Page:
I am trying to reiterate it fairly and accurately because I want to point out the fallacy of the argument.
The member could not understand and got awfully excited about why we would not include aboriginal Canadians in the list of people who should be consulted. I know the member knows this full well because he is one of the most knowledgeable people in the House. He has been around a long time. I give him credit for his success in this parliament and the length of his stay here, if nothing else. He knows that he could check the supreme court decision with regard to this. I will share this with members opposite.
The final subsection of the bill stipulates that no minister of the crown shall propose a constitutional amendment to effect the secession of a province from Canada unless the Government of Canada has addressed, in its negotiations, the terms of secession expressly mentioned by the court, such as the division of assets and liabilities, any changes to the borders of the province—which the hon. member knows full well deals with aboriginal Canadians—the rights, interests and territorial claims of the aboriginal peoples of Canada, and the protection of minority rights.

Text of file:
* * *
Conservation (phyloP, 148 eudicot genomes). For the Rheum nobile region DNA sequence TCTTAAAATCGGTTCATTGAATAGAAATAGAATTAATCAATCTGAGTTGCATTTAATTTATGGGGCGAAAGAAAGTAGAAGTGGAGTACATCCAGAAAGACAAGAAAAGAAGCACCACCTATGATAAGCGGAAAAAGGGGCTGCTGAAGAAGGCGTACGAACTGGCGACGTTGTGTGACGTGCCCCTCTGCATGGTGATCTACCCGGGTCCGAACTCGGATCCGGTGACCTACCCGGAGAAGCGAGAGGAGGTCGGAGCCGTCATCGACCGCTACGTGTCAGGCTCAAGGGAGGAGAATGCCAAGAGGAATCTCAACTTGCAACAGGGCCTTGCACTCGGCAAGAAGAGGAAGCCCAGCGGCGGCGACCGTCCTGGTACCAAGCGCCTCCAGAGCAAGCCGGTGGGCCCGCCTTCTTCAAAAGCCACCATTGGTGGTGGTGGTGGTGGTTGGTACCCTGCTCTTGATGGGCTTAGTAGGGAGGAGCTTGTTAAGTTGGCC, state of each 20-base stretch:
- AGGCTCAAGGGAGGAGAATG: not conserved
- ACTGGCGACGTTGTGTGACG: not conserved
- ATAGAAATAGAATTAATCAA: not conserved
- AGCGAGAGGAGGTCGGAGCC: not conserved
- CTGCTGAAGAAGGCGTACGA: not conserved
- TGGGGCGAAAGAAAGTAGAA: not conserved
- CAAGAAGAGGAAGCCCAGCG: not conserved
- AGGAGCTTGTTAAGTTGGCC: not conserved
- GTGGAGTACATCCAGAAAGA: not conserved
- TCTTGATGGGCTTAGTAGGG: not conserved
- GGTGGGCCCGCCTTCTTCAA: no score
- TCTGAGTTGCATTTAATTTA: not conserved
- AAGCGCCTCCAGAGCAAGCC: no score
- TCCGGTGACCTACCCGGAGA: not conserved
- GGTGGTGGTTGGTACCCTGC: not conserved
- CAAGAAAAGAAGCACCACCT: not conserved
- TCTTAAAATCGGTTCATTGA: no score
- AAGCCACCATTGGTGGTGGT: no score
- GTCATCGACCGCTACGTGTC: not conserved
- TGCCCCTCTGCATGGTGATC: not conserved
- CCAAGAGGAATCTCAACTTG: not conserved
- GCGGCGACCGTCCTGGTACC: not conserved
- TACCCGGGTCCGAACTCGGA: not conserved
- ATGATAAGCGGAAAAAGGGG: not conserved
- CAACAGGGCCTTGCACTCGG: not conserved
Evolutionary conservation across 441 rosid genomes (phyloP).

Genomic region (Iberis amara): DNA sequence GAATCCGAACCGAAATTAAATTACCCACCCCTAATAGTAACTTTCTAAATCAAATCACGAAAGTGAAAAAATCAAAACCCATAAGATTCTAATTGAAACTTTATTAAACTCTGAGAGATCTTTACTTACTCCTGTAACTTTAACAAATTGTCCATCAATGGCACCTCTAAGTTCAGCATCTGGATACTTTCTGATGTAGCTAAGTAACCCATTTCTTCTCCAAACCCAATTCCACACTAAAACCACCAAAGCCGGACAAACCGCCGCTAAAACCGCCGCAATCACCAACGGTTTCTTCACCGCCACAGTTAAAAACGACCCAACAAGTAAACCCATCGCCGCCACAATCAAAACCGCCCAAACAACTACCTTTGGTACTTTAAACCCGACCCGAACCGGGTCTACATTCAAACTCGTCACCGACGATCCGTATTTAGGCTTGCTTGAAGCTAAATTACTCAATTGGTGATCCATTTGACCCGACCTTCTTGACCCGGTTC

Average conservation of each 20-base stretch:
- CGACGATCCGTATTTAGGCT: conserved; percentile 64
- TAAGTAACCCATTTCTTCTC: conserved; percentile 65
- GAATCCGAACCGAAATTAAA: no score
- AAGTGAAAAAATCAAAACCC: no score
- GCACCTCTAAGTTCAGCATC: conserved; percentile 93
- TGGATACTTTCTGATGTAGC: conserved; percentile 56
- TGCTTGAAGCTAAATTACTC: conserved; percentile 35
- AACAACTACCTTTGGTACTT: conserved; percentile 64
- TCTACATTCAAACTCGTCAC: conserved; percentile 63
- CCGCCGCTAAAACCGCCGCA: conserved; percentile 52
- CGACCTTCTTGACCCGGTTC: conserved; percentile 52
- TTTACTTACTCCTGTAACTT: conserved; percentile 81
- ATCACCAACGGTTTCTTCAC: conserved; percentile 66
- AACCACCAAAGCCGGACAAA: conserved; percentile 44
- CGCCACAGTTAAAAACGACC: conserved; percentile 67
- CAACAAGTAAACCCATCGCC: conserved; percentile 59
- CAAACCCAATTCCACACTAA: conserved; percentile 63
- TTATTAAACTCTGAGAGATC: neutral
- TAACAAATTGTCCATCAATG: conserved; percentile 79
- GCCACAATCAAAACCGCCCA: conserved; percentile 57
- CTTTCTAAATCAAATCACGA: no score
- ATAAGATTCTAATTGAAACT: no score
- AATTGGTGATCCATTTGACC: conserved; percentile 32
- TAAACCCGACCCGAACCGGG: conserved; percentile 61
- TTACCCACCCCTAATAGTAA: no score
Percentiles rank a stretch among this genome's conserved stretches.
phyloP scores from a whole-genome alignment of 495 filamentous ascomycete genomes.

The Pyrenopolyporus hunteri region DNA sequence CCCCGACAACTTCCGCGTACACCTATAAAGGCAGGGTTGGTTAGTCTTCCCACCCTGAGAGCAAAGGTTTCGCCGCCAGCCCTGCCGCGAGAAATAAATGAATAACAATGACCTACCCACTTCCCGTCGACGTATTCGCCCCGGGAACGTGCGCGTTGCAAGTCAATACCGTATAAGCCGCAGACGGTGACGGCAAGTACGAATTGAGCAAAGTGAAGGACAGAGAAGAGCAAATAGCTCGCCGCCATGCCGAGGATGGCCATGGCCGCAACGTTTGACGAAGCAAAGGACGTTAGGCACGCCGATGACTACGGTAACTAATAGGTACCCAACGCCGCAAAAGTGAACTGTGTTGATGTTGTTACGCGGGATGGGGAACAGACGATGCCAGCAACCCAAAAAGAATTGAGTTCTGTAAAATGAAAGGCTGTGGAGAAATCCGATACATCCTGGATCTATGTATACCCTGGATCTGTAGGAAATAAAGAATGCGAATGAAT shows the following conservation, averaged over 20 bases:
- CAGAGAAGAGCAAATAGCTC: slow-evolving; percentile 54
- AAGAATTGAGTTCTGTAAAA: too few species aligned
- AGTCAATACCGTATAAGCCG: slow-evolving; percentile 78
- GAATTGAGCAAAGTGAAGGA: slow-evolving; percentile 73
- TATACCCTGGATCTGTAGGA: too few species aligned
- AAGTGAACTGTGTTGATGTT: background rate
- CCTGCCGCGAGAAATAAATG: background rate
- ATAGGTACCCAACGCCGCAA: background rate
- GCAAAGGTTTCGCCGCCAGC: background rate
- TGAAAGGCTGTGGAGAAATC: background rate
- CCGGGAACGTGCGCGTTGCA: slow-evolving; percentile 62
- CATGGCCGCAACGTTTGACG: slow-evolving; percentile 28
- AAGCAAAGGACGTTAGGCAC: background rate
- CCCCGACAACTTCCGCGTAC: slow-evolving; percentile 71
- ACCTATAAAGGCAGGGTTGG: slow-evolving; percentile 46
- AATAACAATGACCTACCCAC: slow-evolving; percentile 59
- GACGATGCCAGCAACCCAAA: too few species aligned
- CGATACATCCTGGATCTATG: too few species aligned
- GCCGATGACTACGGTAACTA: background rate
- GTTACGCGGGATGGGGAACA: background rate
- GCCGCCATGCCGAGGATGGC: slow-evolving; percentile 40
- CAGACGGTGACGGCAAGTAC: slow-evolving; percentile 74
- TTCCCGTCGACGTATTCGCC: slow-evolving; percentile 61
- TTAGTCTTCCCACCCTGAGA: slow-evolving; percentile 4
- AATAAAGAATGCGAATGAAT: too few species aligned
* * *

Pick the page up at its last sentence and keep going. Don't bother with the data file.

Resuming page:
That is in the supreme court decision. I read that and I listened to the knowledgeable member of the New Democratic Party going on about the government not mentioning aboriginal Canadians in the bill. I wonder what has happened. I think I know. That member and members of that party are looking for a reason to oppose this bill. They are digging a little deep. They cannot be kidding—